As of June 2020, NASA’s Solar Dynamics Observatory (SDO) has been watching the Sun for over a decade, without stopping. They have now released an hour-long video showing a time-lapse of the Sun from 2 June 2010, to 1 June 2020. Every second in the video accounts for one full day.
“From its orbit in space around the Earth, SDO has gathered 425 million high-resolution images of the Sun, amassing 20 million gigabytes of data over the past 10 years,” said NASA Goddard.
Using “a triad of instruments” SDO captures a photo of the sun every 0.75 seconds. According to NASA, the Atmospheric Imaging Assembly (AIA) captures an image every 12 seconds, at 10 different wavelengths of light.
“This 10-year time lapse showcases photos taken at a wavelength of 17.1 nanometers, which is an extreme ultraviolet wavelength that shows the Sun’s outermost atmospheric layer — the corona. Compiling one photo every hour, the movie condenses a decade of the Sun into 61 minutes. The video shows the rise and fall in activity that occurs as part of the Sun’s 11-year solar cycle and notable events, like transiting planets and eruptions,” they explained.
In its 10 years observing the Sun, our Solar Dynamics Observatory satellite has gathered over 425 million high-resolution images of our star. We’ve put together a time lapse showcasing this decade of observation. Watch the full-length video in 4K: https://t.co/teJT2PkXQQ pic.twitter.com/dUZB4zVWOe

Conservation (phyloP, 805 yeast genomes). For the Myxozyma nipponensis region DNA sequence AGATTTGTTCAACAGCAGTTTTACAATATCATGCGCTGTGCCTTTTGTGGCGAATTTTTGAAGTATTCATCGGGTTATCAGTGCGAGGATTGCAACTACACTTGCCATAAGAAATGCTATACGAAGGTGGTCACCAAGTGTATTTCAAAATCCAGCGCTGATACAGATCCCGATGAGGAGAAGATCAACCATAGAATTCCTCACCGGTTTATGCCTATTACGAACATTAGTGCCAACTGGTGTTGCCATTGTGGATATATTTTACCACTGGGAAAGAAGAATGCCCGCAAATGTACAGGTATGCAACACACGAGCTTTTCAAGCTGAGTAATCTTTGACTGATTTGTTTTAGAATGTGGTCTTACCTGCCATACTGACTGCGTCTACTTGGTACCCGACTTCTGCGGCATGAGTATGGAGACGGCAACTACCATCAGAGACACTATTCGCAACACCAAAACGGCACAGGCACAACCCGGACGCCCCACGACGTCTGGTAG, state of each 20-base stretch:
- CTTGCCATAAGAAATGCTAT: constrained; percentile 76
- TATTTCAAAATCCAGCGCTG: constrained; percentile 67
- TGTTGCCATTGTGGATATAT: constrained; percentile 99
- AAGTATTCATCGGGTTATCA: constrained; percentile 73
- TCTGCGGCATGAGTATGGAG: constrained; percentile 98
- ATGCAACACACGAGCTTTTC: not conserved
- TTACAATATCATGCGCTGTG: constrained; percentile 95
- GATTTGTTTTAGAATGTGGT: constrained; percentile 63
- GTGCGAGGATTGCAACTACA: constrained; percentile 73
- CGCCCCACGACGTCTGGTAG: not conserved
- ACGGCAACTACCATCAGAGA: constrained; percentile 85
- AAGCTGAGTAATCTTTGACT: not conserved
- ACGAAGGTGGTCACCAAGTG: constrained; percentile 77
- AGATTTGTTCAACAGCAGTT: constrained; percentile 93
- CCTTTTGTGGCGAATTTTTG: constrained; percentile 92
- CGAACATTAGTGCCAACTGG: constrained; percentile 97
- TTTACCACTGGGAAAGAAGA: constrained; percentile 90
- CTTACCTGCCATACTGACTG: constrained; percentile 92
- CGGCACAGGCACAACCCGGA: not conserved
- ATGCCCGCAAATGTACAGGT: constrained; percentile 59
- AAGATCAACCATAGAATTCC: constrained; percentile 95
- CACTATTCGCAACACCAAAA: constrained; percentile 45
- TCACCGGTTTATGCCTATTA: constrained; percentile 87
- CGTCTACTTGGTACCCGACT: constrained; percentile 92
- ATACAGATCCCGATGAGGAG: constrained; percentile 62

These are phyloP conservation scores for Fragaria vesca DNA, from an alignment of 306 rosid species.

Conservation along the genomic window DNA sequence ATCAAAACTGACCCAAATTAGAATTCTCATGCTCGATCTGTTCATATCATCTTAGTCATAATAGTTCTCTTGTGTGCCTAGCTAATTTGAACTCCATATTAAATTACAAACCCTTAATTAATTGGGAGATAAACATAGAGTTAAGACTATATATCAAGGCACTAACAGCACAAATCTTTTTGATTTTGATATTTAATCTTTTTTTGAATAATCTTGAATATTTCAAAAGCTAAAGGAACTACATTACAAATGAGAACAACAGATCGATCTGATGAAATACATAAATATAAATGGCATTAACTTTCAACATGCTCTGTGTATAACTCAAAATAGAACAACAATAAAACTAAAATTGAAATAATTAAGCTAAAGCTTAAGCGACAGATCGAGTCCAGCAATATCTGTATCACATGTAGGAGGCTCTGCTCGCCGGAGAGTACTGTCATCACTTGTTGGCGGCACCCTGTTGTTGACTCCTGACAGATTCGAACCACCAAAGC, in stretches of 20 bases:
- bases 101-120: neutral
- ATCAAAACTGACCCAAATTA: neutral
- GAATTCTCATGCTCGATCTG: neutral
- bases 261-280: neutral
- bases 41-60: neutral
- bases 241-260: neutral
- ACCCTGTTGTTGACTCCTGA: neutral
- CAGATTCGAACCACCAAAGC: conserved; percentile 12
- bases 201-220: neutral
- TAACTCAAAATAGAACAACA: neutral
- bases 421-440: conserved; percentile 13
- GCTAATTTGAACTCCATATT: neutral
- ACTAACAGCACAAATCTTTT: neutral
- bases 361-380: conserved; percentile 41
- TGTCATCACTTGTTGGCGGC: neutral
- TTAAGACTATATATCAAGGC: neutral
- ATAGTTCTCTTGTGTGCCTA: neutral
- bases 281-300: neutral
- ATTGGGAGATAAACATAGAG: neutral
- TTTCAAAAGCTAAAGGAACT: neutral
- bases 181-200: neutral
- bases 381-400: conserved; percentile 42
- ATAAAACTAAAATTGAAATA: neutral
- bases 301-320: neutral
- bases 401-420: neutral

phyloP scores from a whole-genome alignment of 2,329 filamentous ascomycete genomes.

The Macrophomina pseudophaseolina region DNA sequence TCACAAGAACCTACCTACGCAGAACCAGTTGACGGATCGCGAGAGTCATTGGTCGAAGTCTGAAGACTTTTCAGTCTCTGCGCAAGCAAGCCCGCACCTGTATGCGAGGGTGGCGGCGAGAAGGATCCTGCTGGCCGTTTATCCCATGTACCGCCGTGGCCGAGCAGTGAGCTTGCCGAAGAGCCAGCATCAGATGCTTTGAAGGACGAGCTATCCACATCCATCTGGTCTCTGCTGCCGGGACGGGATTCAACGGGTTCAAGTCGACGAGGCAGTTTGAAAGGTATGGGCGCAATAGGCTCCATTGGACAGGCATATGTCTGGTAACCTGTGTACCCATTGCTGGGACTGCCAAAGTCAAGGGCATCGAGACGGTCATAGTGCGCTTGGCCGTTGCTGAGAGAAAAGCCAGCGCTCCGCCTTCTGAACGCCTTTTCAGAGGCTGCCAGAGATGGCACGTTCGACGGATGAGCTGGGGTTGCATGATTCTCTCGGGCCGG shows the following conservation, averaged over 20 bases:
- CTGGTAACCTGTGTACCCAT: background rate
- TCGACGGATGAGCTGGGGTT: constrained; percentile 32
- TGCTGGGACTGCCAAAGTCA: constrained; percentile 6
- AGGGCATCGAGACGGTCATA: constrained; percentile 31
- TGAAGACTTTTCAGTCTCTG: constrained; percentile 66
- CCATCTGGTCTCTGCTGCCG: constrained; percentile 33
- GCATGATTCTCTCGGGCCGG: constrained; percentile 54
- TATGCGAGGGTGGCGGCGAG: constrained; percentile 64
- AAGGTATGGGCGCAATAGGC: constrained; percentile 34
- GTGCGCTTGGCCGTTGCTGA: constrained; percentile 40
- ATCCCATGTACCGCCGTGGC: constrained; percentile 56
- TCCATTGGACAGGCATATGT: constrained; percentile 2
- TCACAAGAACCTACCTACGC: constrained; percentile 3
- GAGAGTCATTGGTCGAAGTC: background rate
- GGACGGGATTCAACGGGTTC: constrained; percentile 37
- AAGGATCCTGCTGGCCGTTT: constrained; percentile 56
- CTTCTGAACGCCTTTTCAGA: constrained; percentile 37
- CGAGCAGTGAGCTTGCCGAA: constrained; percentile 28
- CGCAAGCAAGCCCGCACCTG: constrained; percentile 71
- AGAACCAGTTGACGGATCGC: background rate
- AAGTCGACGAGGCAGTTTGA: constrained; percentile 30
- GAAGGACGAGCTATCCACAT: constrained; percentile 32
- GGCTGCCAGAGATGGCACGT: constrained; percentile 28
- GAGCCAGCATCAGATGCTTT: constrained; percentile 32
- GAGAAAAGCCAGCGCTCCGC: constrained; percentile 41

— NASA Sun & Space (@NASASun) June 24, 2020
Only very few moments over the last decade have been missed by SDO. They explain that the dark frames in the video are a result of the Earth or the Moon eclipsing SDO, as they pass between the Sun and the spacecraft.
In 2016, an extended blackout was caused due to a temporary problem with the AIA instrument. However, a week after the malfunction, it was restored. NASA added that whenever you see the Sun off-centre in the video, SDO was calibrating its instruments.
Within the video, a few noteworthy events occur.
- At 6:20 (7 June 2011) a prominence eruption explodes from the lower right of the sun
- At 12:24 (5 June 2012) the transit Venus across the sun can be seen. This won’t happen again until 2117.
- At 13:03 (19 July 2012) a complex loop of magnetic fields and plasma forms and lasts for hours
- At 13:50 (31 August 2012) the most iconic eruption of this solar cycle bursts from the lower left of the Sun.
- At 20:25 (29 September 2013 a prominence eruption forms a long ‘canyon’ that is then covered with loops of plasma.
- At 26:39 (8 October 2014) active regions on the Sun resemble a jack o’ lantern just in time for Halloween
- At 36:18 (9 May 2016) Mercury transits across the face of the Sun. Smaller and more distant than Venus it is hard to spot
- At 43:20 (5 July 2017) a large sunspot group spends two weeks crossing the face of the Sun
- At 44:20 (6 September 2017) the most powerful sequence of flares during this solar cycle crackle for several days, peaking at X9.3
- At 57:38 (11 November 2019) Mercury transits the Sun once more for SDO. The next transit won’t be until 2032
“SDO and other NASA missions will continue to watch our Sun in the years to come, providing further insights about our place in space and information to keep our astronauts and assets safe,” said NASA.
Watch the full time-lapse here:
Image: Screenshot from video